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All lists are embedded in a page the same way:
1. Select Insert _ Web Component, and click Top 10 List.
2. Choose one of the available lists.
3. Click Finish to display the Top 10 List Properties dialog box, shown in Figure 23-21.




Figure 23-21: Top 10 lists can be displayed in a variety of list formats.

4. You can edit the default list title by entering new text in the Title Text area of the
dialog box.
5. Select the Include date usage processing was last run check box to let visitors know
when the list was last updated.
6. Choose one of the four formats for displaying your list, and click OK.
Top 10 lists must be previewed in a browser (not in Preview tab) to see actual content.

As of this writing, the latest version of FrontPage 2003 does not allow you to apply local (inline)
Note
formatting to the text generated by Top 10 lists. To format the fonts in these lists, you can
instead use page or external style settings.

Here™s one way to change the formatting of a Top 10 list: right-click a page and choose Page
Properties to open the Page Properties dialog box. Click the Style button and choose Format
_ Font. Define a font, and then click OK. This will define a new default font style for your
page, which will be applied to your Top 10 list.
Top 10 lists require servers with the SharePoint Extensions.
Chapter 23 ¦ Adding FrontPage Web Components 585


List view and document library components
List views and document libraries are interactive ways for visitors to a site to upload
documents, and contribute to online discussions. These components require that a site is
published to a server with SharePoint Extension files.
List views and document libraries are a central part of the SharePoint Office Server shipped
with the current release of Microsoft Office. This server and its built-in features are mainly
designed to quickly generate an out-of-the-box intranet portal for an organization.

Commercial and additional components
FrontPage offers a number of embedded commercial content options. These options are
generally self-explanatory content that is provided by other companies (or Microsoft). When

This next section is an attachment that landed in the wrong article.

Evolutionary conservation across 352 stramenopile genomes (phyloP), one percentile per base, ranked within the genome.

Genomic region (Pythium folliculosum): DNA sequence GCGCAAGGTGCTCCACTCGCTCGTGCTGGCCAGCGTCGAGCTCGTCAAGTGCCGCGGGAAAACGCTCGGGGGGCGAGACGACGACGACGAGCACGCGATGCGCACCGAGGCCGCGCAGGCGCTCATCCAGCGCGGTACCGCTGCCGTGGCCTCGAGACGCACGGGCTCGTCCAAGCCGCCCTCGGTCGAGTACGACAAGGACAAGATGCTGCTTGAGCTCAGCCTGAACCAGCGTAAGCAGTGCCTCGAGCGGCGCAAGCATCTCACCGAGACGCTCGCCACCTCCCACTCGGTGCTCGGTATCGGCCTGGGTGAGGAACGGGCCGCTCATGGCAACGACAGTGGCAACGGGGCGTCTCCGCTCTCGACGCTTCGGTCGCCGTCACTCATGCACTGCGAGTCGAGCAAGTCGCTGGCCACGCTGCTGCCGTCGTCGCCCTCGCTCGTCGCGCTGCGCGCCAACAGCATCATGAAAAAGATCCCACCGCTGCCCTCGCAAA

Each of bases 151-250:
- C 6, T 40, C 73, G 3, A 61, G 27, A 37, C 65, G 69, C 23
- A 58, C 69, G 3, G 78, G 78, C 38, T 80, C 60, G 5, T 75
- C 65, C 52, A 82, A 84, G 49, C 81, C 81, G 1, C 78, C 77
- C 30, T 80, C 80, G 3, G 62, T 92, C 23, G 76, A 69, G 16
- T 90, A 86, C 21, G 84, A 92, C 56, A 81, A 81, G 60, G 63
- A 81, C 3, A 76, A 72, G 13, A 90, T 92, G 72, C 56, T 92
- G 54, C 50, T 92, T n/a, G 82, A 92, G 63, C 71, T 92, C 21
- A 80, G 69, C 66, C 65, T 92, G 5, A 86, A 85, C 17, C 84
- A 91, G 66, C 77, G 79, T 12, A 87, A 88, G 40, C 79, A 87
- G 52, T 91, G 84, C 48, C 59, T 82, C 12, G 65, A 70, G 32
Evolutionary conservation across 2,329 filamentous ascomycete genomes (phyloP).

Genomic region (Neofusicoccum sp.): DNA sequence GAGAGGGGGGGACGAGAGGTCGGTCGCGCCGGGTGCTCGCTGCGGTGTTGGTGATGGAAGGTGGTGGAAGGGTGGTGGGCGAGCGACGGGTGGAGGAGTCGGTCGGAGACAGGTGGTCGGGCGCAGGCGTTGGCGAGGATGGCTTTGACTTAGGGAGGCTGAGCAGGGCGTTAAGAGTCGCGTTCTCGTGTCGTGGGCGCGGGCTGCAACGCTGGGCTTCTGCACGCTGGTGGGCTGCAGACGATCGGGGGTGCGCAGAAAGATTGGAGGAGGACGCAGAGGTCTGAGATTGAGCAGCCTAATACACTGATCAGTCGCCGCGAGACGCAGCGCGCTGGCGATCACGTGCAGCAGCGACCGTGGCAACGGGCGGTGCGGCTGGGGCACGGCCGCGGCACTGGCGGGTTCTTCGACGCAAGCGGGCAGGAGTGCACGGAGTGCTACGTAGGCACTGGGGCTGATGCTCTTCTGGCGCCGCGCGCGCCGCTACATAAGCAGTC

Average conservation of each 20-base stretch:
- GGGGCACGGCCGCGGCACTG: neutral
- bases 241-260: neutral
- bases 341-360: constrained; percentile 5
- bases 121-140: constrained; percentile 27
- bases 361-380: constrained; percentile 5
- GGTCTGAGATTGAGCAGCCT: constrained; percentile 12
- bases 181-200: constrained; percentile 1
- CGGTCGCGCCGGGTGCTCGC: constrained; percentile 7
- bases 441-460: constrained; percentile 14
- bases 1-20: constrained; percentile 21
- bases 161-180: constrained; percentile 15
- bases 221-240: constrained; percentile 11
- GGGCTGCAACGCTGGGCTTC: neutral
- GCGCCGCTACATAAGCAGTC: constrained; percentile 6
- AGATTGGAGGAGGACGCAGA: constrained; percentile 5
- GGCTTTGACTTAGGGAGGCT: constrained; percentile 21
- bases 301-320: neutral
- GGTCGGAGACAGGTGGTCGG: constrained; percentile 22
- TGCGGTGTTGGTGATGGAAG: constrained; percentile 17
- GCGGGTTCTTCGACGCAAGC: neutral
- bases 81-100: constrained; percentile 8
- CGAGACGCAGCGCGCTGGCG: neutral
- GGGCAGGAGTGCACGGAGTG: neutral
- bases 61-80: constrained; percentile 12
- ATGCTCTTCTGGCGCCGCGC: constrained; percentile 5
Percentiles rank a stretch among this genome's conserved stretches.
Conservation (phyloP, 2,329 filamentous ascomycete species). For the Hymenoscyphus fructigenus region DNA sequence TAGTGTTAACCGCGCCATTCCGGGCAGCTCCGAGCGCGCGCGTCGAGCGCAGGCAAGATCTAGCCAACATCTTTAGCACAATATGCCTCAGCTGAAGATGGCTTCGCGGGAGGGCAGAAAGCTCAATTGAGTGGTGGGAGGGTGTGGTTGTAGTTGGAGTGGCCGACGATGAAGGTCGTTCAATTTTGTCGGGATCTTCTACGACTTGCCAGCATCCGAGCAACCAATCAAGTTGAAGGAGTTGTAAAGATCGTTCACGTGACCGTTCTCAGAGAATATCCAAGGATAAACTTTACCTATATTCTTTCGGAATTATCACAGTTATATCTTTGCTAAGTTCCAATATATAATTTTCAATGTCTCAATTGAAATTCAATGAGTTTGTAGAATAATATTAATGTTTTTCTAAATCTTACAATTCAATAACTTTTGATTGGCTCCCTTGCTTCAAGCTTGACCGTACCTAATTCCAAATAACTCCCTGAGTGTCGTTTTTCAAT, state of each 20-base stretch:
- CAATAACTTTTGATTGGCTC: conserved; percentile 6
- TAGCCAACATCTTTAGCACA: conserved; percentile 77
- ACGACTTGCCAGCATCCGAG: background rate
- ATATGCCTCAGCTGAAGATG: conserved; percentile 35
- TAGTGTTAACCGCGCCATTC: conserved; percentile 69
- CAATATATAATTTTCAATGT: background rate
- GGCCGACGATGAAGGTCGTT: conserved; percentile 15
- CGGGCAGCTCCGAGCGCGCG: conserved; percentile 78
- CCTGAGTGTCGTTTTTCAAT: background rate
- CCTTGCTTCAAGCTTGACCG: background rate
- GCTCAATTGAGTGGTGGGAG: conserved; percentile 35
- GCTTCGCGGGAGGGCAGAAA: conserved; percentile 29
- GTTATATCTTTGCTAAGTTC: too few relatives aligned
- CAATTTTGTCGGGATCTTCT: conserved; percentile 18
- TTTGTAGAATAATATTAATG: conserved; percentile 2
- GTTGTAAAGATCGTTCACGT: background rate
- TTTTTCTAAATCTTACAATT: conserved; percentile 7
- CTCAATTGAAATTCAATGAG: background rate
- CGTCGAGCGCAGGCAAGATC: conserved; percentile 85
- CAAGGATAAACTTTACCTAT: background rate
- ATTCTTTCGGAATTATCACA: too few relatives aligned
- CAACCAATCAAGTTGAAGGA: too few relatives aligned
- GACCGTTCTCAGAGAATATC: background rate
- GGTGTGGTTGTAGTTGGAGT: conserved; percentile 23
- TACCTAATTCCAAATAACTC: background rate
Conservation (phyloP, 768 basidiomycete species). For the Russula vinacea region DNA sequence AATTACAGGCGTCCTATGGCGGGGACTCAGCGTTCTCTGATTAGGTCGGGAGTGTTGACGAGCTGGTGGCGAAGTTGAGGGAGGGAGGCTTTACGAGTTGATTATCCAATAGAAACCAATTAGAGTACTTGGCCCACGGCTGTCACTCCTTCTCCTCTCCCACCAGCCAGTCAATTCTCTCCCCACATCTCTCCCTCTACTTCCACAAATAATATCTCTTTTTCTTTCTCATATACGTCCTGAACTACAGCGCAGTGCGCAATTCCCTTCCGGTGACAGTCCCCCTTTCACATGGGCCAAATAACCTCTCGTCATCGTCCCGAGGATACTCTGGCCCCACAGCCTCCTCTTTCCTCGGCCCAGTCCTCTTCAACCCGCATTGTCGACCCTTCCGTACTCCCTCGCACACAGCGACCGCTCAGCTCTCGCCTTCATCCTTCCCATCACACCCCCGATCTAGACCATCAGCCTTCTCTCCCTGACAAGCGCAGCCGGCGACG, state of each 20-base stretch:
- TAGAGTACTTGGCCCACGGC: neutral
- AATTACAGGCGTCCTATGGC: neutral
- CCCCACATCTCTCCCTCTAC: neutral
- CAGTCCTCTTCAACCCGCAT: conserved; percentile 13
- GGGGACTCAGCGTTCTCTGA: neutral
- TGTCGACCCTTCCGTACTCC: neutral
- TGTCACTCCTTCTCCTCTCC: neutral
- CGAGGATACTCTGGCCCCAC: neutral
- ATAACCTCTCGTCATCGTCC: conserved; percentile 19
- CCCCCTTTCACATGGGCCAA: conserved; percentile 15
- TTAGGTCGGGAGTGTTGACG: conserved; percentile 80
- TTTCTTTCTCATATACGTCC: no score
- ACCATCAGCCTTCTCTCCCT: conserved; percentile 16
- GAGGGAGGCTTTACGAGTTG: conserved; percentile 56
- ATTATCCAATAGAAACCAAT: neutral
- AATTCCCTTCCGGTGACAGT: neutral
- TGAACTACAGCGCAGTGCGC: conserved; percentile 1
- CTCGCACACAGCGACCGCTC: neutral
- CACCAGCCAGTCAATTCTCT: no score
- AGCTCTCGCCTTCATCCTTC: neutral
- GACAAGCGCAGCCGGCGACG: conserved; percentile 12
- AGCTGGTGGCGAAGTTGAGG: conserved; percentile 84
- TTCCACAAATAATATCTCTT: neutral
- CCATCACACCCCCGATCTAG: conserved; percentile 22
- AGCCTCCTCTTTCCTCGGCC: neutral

you embed this content in your page, you advertise their product, provide a link to their site,
and facilitate their sales. In return, you get their content.
You can purchase additional Web components from third-party vendors, including J-Bots,
which creates Java-based interactive components for Web sites, and FrontLook, the maker of
additional themes and other FrontPage enhancements. If you do incorporate such third-party
add-ons, they attach themselves to the Component submenu and appear when you select
Insert _ Web Component _ Additional Components.

Creating a page with Web components
In the following tutorial, you will create a Web page with a scrolling text marquee, hover
buttons, a hit counter, and a Date and Time stamp.
1. Create a new FrontPage Web from the Personal Web template (select File _ New _
Page or Web. Click Web Templates in the Task Pane, and then double-click Personal
Web).
2. Open the file Index.htm in Page view.
3. Click at the end of the first line of text (“Welcome to My Web Site”) and press Enter
to create a new line.
4. Select Insert _ Web Component _ Dynamic Effects _ Marquee, and click Finish.
5. Type Welcome to the ultimate Web site in the Text field and click OK in the
dialog box.
6. Place your cursor at the end of the second paragraph and press Enter to create
another blank line. Select Insert _ Web Component _ Dynamic Effects _ Hover
Button.
7. Type Photos in the Button Text field and photo.htm in the Link To field (or use the
Browse button to find the file photo.htm). Click OK. Create a few additional
hover buttons linked to the Interests and Favorite pages.
8. Press Ctrl+End to move to the end of the page. Select Insert _ Web Component _
Hit Counter, and click Finish.
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9. In the Hit Counter Properties dialog box, click the radio button next to a hit counter
that has a style you like. Click OK.
10. Note that the Web template generates a Date and Time field on the home page (at the
bottom of the page). You can identify the date as a Web component because when
you hover over it, an icon appears. Double-click the date to open the Date and Time
Properties dialog box, and add a Time format from the drop-down menu. Click OK.

Advanced Controls
The Insert Web Component dialog box contains the Advanced Controls options that allow
you to insert certain controls that you can use in your Web site. For example, you can insert
an HTML control that will not be modified by FrontPage, a Java Applet, a plug-in, or even a
Flash movie. When you choose to insert these items, most ask you for the source of the
control, such as the source Java Applet you want to use.
If you choose to insert an ActiveX control, you™ll see a dialog box where you select the kind
of control you want to insert. For example, in Figure 23-22, you™ll notice an